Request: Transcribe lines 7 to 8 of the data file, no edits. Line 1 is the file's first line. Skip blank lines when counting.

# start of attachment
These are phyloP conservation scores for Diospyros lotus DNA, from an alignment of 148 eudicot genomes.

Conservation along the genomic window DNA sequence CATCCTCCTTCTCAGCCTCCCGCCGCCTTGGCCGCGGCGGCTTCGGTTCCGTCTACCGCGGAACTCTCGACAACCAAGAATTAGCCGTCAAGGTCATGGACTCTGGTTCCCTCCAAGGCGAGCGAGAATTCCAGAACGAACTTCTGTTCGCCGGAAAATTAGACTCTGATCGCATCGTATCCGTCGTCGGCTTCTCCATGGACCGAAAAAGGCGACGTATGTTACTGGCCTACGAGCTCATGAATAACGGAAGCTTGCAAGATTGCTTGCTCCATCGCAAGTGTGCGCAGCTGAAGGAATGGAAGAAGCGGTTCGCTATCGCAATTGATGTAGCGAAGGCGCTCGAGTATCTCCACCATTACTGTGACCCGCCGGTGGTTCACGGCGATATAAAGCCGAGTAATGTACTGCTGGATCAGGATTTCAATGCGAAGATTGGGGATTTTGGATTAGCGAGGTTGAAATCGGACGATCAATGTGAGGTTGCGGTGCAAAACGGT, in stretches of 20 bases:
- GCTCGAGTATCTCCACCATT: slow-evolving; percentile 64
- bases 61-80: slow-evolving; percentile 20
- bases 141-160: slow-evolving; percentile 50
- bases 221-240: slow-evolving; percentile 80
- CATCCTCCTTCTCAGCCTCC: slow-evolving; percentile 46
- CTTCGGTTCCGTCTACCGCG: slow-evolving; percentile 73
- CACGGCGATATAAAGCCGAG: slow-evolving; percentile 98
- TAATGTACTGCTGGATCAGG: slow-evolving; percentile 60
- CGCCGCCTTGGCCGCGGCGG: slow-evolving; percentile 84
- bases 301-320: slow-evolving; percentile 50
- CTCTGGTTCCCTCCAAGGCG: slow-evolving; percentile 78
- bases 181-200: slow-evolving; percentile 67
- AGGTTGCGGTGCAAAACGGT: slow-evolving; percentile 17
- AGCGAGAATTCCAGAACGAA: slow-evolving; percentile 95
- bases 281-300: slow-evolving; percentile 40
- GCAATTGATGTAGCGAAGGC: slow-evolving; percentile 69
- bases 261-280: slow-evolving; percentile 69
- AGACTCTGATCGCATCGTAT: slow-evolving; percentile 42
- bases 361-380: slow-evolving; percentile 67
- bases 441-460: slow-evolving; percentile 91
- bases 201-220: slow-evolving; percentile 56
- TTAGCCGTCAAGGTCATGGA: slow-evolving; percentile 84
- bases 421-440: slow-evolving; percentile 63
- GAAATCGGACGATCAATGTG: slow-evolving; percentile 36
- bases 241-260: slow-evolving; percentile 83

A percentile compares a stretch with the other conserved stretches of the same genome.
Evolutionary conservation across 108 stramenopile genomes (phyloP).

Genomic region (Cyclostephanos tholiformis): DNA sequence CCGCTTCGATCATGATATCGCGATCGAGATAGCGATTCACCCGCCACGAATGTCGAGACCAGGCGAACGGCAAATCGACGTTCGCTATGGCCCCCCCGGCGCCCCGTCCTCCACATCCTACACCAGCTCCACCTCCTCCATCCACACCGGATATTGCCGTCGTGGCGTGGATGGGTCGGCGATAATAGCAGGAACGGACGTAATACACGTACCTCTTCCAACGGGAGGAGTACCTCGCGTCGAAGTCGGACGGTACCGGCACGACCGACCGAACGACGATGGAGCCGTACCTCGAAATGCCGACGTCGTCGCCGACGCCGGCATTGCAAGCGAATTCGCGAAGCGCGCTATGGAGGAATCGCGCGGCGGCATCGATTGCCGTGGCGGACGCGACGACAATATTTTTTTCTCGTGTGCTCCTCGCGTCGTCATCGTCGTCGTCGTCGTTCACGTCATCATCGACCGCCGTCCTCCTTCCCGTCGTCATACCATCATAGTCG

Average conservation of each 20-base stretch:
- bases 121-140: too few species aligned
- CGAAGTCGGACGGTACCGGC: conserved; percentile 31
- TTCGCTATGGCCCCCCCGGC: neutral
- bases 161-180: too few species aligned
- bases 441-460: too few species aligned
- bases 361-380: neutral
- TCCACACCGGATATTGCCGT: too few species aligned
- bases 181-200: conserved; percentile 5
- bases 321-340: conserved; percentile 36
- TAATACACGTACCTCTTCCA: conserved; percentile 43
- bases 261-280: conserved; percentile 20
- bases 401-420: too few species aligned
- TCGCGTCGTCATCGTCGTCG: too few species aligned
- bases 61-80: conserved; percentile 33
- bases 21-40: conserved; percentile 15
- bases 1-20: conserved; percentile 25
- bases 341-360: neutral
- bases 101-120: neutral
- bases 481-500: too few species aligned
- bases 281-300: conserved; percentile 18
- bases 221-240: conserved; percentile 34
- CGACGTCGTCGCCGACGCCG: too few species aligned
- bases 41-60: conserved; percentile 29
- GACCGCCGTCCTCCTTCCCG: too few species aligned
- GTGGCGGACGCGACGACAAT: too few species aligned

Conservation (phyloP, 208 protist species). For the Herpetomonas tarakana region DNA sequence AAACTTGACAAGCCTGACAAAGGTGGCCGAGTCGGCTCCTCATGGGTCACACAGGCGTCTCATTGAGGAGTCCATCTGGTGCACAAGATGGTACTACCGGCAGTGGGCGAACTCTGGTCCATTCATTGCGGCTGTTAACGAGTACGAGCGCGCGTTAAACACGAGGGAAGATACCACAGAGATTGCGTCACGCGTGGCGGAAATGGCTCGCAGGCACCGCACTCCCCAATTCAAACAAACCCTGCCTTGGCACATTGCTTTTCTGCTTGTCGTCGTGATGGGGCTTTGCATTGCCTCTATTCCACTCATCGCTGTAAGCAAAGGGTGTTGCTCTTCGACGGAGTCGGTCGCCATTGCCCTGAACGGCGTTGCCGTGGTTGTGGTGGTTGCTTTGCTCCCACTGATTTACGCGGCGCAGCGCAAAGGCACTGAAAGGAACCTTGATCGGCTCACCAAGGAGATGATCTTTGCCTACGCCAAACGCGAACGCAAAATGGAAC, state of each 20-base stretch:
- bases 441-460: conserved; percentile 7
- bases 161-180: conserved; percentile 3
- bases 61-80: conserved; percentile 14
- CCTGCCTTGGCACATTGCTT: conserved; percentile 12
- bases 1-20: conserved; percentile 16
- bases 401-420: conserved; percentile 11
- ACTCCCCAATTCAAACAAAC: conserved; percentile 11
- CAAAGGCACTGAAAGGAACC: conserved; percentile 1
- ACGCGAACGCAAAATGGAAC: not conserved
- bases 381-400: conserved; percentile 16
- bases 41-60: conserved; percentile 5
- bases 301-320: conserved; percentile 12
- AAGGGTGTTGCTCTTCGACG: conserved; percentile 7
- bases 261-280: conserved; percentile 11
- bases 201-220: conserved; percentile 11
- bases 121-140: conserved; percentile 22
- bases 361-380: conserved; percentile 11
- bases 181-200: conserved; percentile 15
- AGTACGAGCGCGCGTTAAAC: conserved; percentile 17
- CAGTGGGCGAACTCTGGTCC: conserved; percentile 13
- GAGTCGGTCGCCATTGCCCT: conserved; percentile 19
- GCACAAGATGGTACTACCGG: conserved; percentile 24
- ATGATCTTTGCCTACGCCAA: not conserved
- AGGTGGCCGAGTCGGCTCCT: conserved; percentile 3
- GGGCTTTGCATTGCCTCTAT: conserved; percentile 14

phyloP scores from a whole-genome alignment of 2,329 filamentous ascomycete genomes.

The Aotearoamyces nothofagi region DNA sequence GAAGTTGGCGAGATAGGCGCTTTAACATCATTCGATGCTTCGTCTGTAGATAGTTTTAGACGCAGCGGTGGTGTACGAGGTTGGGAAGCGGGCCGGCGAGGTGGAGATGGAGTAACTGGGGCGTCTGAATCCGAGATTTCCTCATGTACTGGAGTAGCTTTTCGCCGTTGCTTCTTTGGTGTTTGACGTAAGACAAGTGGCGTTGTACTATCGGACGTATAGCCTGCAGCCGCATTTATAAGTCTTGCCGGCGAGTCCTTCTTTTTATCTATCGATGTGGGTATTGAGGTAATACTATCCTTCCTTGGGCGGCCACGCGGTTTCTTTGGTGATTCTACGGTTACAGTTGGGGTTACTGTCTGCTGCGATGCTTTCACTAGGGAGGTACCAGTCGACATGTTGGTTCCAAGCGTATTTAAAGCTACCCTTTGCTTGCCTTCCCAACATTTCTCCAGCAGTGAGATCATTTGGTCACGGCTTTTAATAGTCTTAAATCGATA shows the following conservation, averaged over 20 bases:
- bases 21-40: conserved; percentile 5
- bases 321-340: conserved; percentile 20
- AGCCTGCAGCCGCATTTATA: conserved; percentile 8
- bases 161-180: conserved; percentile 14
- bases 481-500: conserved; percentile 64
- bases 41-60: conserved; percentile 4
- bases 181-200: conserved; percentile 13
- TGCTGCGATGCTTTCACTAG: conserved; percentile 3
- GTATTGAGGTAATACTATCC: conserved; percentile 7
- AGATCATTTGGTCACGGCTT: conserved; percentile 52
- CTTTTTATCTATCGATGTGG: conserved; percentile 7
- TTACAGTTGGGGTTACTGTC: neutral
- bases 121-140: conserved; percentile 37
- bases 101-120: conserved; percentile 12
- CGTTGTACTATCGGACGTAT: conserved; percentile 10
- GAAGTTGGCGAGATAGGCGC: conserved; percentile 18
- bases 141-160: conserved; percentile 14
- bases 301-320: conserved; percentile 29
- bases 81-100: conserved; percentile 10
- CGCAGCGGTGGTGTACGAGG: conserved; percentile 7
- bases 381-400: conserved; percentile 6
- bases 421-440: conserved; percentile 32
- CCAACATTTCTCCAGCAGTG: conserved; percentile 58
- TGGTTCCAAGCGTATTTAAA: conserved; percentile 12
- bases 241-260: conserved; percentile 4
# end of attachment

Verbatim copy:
- CATCCTCCTTCTCAGCCTCC: slow-evolving; percentile 46
- CTTCGGTTCCGTCTACCGCG: slow-evolving; percentile 73